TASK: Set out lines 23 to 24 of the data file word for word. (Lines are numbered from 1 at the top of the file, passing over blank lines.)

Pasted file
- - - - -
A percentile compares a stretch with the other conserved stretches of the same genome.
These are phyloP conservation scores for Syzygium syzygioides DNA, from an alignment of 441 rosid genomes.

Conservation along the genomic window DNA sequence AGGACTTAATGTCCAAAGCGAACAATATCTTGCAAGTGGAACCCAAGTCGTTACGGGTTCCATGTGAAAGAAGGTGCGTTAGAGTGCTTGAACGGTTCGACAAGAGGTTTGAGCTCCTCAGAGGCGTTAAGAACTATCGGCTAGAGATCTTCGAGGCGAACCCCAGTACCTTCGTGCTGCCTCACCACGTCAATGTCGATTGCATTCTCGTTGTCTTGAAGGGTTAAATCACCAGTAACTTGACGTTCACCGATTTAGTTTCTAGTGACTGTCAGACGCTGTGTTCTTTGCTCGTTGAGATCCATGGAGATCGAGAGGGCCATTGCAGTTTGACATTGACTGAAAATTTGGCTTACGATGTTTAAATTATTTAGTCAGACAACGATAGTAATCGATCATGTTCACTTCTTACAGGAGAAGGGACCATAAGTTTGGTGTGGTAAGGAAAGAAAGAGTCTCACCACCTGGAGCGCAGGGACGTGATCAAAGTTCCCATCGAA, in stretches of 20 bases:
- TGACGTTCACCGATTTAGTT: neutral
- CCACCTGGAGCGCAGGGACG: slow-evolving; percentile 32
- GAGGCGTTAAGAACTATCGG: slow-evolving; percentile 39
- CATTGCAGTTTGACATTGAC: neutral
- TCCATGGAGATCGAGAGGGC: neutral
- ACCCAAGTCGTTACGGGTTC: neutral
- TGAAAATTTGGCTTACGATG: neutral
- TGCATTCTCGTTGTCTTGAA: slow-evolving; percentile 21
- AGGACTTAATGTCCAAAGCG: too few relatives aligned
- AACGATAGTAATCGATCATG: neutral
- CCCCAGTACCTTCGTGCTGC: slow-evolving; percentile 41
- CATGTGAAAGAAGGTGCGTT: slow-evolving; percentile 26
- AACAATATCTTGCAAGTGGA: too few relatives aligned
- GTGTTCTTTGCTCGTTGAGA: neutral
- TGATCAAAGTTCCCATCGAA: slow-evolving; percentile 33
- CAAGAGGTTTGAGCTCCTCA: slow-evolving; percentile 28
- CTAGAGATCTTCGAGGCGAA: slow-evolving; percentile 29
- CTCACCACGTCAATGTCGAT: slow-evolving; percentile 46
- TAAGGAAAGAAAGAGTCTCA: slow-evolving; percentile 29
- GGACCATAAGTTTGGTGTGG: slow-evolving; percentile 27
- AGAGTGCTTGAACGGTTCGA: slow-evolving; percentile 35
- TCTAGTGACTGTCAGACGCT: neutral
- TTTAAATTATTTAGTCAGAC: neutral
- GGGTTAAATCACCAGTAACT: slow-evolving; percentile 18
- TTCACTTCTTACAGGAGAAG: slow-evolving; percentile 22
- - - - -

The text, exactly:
- GGACCATAAGTTTGGTGTGG: slow-evolving; percentile 27
- AGAGTGCTTGAACGGTTCGA: slow-evolving; percentile 35